DVD REVIEW: GUN WOMAN / CERT: 18 / DIRECTOR: KURANDO MITSUTAKE / SCREENPLAY: KURANDO MITSUTAKE / STARRING: ASAMI, MATTHEW FLOYD MILLER, NORIAKI KAMATA, KAIRI NARITA / RELEASE DATE: DECEMBER 29TH
‘Cult’, like ‘epic,’ is a word that’s been so freely flung around that its lost most of its potency. That said, if ever a film was going to reinvigorate the term then Kurando Mitsutake’s bombastic Gun Woman is indeed a modern-day cult classic.
Starting off with a headshot, Gun Woman is the story of two hitmen making their way to an extraction point, passing the time by swapping tales of a talented doctor who, after his wife is raped and murdered and he is left crippled, swears revenge on the psycho-sexual killer. In this case, the killer is a cannibal, necrophile and billionaire Japanese playboy, played with grim gusto by Noriaki Kamata. Knowing there’s only one way to get past his maximum security, the doctor trains a young Japanese woman and hides the parts of a handgun inside her body.
Matthew Floyd Miller looks and acts like DC’s Jim Gordon, and his dulcet tones pay lip service to the great kung fu movies of the past. Kairi Narita is effective as the doctor-cum-trainer, but former porn actress Asami gives the finest performance in the demanding titular role.
While Asami spends most of the film naked, including the dynamic fight sequences, it’s easy to see the film as all exploitation. While making clear that ‘God made women superior to men’ it shows the story of a woman’s redemption from prostitution and drug abuse to practical superhero. Whilst there’s a few scenes that look like a particularly bad porno, it’s B-movie gold.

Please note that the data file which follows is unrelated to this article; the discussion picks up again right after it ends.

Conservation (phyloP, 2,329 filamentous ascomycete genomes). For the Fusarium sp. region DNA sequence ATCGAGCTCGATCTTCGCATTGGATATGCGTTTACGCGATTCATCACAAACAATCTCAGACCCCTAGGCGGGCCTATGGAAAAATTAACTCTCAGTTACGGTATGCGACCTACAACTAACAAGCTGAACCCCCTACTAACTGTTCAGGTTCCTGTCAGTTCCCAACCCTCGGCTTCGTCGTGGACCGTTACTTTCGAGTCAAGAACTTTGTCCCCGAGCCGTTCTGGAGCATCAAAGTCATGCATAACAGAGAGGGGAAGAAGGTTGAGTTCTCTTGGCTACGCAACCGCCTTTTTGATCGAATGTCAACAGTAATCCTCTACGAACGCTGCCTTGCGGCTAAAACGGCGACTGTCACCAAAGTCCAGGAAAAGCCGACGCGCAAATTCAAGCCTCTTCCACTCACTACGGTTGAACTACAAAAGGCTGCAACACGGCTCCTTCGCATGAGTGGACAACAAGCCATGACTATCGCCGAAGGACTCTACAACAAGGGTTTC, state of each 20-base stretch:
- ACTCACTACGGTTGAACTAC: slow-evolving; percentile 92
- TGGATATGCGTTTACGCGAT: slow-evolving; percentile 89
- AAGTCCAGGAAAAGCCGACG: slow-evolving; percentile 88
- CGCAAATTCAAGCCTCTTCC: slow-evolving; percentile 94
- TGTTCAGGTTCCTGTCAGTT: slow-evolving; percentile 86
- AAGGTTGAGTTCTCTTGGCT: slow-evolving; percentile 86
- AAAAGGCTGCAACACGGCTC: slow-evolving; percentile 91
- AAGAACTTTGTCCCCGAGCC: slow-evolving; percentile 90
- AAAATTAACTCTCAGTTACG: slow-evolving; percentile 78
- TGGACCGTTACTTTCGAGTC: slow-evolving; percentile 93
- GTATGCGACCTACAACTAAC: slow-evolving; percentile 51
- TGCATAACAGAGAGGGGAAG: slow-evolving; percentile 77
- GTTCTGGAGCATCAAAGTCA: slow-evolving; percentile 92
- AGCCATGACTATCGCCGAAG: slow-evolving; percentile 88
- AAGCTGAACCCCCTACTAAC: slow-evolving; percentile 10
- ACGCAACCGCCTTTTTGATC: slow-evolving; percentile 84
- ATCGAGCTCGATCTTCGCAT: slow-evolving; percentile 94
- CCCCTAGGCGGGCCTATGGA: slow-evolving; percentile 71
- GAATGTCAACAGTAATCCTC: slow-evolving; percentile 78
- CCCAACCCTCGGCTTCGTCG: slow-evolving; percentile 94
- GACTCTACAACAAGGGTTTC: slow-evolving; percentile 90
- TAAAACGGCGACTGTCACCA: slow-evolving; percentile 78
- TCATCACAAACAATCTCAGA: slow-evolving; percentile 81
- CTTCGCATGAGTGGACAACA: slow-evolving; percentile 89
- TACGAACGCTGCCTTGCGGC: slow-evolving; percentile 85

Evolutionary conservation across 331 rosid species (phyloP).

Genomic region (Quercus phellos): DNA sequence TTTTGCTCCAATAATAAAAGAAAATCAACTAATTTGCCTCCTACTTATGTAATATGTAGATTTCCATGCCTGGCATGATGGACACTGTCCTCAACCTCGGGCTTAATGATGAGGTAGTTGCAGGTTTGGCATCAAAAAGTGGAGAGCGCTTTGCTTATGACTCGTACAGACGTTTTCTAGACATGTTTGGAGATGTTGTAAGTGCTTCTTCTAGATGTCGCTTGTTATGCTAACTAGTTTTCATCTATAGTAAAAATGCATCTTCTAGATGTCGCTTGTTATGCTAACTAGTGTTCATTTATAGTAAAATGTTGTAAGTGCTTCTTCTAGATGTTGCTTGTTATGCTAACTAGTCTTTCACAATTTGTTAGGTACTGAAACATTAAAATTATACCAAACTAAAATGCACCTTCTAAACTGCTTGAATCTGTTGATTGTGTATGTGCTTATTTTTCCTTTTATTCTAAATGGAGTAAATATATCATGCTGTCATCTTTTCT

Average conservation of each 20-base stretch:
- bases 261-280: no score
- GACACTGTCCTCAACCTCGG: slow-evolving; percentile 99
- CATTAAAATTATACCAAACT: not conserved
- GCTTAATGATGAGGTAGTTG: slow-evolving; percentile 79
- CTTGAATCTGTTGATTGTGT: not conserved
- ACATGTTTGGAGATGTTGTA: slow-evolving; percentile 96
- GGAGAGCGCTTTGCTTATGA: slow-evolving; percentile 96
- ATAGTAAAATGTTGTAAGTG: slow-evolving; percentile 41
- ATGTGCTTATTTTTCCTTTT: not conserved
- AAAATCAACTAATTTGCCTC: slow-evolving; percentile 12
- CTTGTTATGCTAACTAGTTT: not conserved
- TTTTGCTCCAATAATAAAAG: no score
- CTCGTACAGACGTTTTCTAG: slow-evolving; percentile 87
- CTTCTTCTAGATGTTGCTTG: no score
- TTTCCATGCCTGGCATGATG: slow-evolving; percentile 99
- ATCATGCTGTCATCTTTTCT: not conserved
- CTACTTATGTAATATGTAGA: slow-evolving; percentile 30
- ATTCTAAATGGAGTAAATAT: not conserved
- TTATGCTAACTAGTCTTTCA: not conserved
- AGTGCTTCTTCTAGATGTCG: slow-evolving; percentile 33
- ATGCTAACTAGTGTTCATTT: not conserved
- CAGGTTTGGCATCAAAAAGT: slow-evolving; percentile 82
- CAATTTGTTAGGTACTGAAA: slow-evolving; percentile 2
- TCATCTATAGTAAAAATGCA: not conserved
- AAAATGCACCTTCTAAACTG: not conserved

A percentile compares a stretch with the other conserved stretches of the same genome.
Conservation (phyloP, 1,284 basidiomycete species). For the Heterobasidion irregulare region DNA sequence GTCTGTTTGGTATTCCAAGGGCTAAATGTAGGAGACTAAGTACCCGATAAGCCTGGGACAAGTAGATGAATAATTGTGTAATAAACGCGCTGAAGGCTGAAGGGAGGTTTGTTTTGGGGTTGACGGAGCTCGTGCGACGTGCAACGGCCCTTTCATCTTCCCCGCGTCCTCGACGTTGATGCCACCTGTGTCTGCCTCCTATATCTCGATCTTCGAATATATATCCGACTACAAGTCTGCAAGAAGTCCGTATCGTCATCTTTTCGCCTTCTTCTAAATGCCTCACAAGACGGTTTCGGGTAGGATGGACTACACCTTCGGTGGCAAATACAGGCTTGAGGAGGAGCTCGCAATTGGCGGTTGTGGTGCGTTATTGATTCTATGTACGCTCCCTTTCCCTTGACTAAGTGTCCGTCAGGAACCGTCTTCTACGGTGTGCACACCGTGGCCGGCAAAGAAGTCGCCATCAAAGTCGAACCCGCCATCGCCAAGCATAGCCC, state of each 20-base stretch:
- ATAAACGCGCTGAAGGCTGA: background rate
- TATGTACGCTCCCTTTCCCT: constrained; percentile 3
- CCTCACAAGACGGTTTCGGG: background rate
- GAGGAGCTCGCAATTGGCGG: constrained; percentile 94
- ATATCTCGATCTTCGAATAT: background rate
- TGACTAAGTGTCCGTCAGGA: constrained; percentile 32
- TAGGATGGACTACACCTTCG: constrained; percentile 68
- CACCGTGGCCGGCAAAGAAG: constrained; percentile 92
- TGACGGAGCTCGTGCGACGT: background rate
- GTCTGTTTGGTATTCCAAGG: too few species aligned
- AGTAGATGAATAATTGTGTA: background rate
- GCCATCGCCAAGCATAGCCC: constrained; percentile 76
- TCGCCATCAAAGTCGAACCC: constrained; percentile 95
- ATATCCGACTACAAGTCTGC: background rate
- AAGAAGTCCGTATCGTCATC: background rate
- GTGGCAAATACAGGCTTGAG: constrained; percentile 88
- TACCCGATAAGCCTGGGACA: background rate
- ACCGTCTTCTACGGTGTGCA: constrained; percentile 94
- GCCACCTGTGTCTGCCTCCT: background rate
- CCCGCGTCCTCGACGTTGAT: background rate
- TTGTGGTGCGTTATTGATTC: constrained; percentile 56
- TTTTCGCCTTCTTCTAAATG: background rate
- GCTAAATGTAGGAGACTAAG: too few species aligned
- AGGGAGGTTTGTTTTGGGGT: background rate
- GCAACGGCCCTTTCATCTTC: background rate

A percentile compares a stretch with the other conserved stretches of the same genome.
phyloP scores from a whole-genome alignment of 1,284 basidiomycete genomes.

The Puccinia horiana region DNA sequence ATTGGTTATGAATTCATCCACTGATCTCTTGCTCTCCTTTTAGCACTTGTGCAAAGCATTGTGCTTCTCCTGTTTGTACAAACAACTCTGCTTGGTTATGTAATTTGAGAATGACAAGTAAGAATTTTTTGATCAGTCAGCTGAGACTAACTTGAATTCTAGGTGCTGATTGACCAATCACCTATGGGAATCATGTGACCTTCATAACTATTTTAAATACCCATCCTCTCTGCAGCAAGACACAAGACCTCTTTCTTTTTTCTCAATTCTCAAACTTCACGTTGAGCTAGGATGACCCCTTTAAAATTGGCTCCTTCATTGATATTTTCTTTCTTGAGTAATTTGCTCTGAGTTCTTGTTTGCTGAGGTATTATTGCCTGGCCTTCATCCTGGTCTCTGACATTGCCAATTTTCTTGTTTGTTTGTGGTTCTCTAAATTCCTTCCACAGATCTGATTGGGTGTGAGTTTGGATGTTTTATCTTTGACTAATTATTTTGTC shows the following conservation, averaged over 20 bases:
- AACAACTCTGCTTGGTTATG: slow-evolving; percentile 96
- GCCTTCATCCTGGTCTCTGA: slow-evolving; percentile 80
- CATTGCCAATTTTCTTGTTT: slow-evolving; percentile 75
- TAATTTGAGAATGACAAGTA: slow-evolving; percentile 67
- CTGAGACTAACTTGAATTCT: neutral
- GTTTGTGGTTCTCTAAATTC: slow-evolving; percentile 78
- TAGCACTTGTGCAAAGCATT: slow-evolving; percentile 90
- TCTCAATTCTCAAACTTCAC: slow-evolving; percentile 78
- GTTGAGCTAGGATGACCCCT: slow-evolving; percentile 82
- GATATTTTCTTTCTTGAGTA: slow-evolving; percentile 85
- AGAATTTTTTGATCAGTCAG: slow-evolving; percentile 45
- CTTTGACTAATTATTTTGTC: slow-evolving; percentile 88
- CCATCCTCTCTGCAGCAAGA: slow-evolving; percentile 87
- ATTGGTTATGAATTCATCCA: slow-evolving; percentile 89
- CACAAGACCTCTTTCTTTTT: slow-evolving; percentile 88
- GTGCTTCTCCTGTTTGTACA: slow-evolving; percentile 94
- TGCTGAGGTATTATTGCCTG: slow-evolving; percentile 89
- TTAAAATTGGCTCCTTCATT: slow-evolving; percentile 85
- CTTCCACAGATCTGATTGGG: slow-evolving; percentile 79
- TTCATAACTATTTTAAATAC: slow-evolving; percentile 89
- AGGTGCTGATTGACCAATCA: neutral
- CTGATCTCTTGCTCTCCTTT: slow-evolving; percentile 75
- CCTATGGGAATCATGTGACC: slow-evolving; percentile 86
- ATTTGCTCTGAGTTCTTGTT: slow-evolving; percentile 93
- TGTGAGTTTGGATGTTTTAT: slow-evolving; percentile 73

Like Tarantino’s Kill Bill, Gun Woman owes a tremendous debt to kung fu and samurai movies, and wears those influences proudly. But unlike Kill Bill, it’s not nearly as awkward, drawing instead from a wider pool of influences including manga, grindhouse cinema and Luc Besson’s Leon and La Femme Nikita.
The camera work is admittedly amateurish, with most of the exterior shots looking like they were filmed on an iPhone, with filters to match. But it’s honest, marking Mitsutake as one to watch. This way greatness comes.
The soundtrack is killer, all strings, synth and drums, a throwback to Fabio Frizzi’s brilliant scores for Lucio Fulci’s shock zombie horrors.
Given its cultural heritage, Gun Woman is very accessible to any newcomers. With lashings of gore and nudity, and a training montage that blows Rocky right out of the water, this is pure cult cinema. It’s cheap, grubby and ridiculous, but it’s also bloody good fun.
Special Features: On set slideshow / More from Monster Pictures / Trailers
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